Sad events in Kenya in the 1950s and 2007 and in Rwanda in 1959 and 1994 should serve as a wakeup call that when people long considered docile are very disturbed and fear suffering heavy losses they can switch from dove to thunder behavior – with heavy destruction in the end.

The African National Congress (ANC) of South Africa had vowed to effect political change and gain majority rule by peaceful means. But after the bloody shooting at Sharpeville in 1960 in which many peaceful demonstrators were killed and others injured ANC changed from dove to thunder tactics.

The people of Uganda are demanding their rights

Enlightenment and dialectics have entered into Uganda’s political economy discourse. They have developed a questioning mind about who is governing them, why our institutions and systems (education, health, nutrition, agriculture, ecology, urban housing etc) are collapsing, why Uganda’s population growth is excluding migrants and focusing on natural growth alone (births minus deaths) which is half the story.

The people of Uganda are beginning to understand their inalienable rights – God-given rights – that no leader can take away. These are not privileges. When a leader denies the people their inalienable rights, they have a right to demand them back. And that is what the people of Uganda are demanding their rights right now. Through disenfranchisement, many Ugandans were denied their right to elect their representatives at the presidential, parliamentary and local levels.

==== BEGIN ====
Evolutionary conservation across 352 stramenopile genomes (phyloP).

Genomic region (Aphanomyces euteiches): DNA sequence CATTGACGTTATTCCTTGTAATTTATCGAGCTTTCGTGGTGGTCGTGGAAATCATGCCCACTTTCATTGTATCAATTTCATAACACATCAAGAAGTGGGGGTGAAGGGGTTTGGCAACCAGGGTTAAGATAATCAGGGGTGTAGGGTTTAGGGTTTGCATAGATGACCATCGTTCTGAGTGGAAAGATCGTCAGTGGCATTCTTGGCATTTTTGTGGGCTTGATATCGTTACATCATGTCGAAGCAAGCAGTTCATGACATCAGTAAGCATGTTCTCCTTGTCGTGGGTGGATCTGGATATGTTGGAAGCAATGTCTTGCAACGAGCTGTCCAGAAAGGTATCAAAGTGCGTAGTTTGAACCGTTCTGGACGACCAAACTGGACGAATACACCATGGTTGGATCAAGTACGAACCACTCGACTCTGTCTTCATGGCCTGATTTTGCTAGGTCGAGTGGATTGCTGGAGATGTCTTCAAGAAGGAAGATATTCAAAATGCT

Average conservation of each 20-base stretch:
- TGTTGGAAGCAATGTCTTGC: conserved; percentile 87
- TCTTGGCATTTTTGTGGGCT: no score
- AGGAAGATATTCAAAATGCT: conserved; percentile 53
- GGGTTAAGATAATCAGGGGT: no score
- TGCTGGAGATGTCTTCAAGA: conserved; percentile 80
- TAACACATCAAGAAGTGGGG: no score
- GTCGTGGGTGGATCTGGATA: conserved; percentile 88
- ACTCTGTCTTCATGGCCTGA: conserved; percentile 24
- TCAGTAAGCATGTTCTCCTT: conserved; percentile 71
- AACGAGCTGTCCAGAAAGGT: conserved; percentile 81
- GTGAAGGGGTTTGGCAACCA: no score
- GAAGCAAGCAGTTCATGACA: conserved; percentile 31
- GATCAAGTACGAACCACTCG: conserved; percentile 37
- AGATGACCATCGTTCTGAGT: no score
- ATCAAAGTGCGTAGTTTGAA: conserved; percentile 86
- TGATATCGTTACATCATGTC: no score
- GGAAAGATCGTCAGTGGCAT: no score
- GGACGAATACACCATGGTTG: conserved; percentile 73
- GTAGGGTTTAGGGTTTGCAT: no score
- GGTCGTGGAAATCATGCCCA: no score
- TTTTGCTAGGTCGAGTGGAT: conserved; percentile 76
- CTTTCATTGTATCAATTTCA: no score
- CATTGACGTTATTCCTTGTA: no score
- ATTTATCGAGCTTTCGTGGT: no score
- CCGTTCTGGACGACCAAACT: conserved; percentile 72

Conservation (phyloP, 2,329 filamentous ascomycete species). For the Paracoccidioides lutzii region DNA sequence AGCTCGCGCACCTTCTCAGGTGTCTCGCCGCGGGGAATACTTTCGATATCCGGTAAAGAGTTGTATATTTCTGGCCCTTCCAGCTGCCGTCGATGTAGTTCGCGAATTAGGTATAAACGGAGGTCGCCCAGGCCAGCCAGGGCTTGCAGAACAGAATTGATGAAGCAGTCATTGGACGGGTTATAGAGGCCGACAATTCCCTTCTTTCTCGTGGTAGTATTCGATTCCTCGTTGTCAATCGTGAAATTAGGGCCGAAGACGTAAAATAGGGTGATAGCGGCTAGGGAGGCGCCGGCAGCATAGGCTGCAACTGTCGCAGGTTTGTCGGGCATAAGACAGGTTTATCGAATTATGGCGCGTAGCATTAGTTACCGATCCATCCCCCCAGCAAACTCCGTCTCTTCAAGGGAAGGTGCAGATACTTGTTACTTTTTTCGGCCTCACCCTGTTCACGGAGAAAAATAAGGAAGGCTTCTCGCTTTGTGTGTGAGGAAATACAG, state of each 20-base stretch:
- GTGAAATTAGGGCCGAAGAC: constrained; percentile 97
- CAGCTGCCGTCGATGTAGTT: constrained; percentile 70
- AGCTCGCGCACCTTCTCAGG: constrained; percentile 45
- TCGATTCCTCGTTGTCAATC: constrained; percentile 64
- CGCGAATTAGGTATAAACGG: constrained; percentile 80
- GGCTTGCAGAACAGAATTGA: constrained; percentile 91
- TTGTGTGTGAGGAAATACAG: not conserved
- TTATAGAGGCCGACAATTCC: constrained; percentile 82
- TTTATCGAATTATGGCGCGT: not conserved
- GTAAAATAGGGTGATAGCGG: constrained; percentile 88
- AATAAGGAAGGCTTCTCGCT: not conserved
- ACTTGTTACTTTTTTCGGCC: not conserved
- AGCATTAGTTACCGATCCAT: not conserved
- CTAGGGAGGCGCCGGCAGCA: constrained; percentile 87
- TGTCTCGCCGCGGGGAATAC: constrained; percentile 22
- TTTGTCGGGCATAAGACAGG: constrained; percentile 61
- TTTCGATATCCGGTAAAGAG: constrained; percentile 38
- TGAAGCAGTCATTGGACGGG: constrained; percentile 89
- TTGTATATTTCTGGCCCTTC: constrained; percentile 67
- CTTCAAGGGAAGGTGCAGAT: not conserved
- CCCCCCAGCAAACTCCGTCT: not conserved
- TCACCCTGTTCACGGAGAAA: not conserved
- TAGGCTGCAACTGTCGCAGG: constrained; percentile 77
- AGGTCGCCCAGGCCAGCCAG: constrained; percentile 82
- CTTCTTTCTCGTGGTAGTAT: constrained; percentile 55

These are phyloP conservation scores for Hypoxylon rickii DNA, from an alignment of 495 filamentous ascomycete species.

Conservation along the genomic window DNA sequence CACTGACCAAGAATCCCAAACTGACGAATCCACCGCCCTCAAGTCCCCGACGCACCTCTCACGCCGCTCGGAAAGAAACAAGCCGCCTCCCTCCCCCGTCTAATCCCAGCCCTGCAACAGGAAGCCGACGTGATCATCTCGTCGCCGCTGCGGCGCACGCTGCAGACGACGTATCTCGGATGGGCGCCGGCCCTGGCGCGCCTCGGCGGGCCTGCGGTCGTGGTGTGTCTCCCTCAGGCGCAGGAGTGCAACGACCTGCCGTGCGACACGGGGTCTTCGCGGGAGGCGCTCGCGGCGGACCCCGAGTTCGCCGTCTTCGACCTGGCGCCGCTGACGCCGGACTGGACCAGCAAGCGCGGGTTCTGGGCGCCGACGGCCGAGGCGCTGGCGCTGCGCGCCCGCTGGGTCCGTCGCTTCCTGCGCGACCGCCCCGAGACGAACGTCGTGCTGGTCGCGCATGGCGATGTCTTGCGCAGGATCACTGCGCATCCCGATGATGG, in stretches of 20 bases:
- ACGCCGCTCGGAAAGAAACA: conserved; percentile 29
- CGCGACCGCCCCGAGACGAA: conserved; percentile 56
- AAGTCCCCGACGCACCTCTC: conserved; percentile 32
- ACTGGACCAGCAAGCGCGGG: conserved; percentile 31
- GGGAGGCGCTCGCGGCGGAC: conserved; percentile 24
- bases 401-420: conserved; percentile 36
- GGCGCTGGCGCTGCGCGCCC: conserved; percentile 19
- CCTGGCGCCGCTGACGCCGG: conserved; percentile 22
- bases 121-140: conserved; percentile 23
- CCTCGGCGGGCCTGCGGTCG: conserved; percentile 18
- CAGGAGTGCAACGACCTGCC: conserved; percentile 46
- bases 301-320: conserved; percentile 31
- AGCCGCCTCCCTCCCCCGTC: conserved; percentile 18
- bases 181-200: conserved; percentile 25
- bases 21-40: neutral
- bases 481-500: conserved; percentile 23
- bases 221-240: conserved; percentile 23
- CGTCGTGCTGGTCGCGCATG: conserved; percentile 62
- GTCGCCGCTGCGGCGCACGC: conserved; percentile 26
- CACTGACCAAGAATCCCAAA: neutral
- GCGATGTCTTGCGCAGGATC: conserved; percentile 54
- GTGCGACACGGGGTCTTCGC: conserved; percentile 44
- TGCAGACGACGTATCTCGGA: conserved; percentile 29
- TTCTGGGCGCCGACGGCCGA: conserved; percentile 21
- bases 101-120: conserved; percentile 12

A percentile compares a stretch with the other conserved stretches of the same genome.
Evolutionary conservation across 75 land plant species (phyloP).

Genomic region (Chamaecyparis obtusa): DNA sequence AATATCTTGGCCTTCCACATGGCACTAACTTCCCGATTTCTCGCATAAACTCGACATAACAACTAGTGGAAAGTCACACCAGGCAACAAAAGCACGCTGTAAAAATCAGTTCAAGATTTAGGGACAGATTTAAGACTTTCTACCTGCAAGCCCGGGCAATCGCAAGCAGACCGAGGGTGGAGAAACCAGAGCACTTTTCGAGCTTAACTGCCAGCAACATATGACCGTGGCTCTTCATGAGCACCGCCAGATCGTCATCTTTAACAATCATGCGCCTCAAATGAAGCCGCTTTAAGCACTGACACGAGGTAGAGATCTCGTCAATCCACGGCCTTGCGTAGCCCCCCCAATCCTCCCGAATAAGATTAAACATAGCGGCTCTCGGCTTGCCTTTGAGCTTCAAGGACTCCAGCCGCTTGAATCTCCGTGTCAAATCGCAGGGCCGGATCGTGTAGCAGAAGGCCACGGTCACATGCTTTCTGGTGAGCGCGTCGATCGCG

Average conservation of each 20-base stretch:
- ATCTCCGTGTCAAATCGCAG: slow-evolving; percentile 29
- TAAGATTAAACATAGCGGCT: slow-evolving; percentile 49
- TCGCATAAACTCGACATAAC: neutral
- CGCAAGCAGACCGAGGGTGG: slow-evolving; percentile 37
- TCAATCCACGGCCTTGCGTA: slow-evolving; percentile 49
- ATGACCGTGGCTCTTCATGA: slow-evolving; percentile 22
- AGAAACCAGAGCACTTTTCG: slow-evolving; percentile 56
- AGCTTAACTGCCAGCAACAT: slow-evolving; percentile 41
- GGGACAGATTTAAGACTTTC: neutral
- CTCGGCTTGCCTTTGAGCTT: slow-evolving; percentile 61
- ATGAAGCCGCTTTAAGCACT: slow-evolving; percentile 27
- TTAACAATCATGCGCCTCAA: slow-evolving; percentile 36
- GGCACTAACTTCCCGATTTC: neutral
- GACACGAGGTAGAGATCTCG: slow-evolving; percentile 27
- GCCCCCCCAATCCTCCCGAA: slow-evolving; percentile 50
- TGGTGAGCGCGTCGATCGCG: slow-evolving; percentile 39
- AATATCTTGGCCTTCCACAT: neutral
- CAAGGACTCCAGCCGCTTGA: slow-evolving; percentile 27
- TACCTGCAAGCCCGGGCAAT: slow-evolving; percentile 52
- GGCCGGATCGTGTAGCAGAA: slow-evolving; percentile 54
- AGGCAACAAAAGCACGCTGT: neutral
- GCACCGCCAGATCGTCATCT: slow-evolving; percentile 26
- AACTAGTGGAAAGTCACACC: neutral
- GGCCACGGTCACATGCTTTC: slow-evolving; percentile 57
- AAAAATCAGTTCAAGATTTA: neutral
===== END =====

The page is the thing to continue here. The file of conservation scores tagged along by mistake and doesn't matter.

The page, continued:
Uncaring and iron fisted M7 faces wrath of the nation

It is known that when people are hungry and/or feel they are unfairly taxed or neglected, they get cranky. And when they do they rebel, making governments uncomfortable including the government of Uganda right now.

Museveni came to power in 1986 promising to end the long suffering of Uganda people through democracy, rule of law and equal development opportunity. He declared that the people of Uganda were sovereign and his government would be their servant. He also indicated he would step down and focus on pan-African issues as soon as the security situation improved. He called on the nation for support as he put the house in order. And support he got!

As soon as he felt fairly secure, Museveni began to behave more like a conqueror and dictator than a liberator. Earlier he had talked about different races in southwest Uganda, implying superior and inferior tribes. In 1992 Museveni convened a meeting of Bahororo (considered a superior race) at his Rwakitura country residence to map out how to dominate Uganda politically, economically and militarily for at least fifty years.


When people are sufficiently angry and brave, change can’t be stopped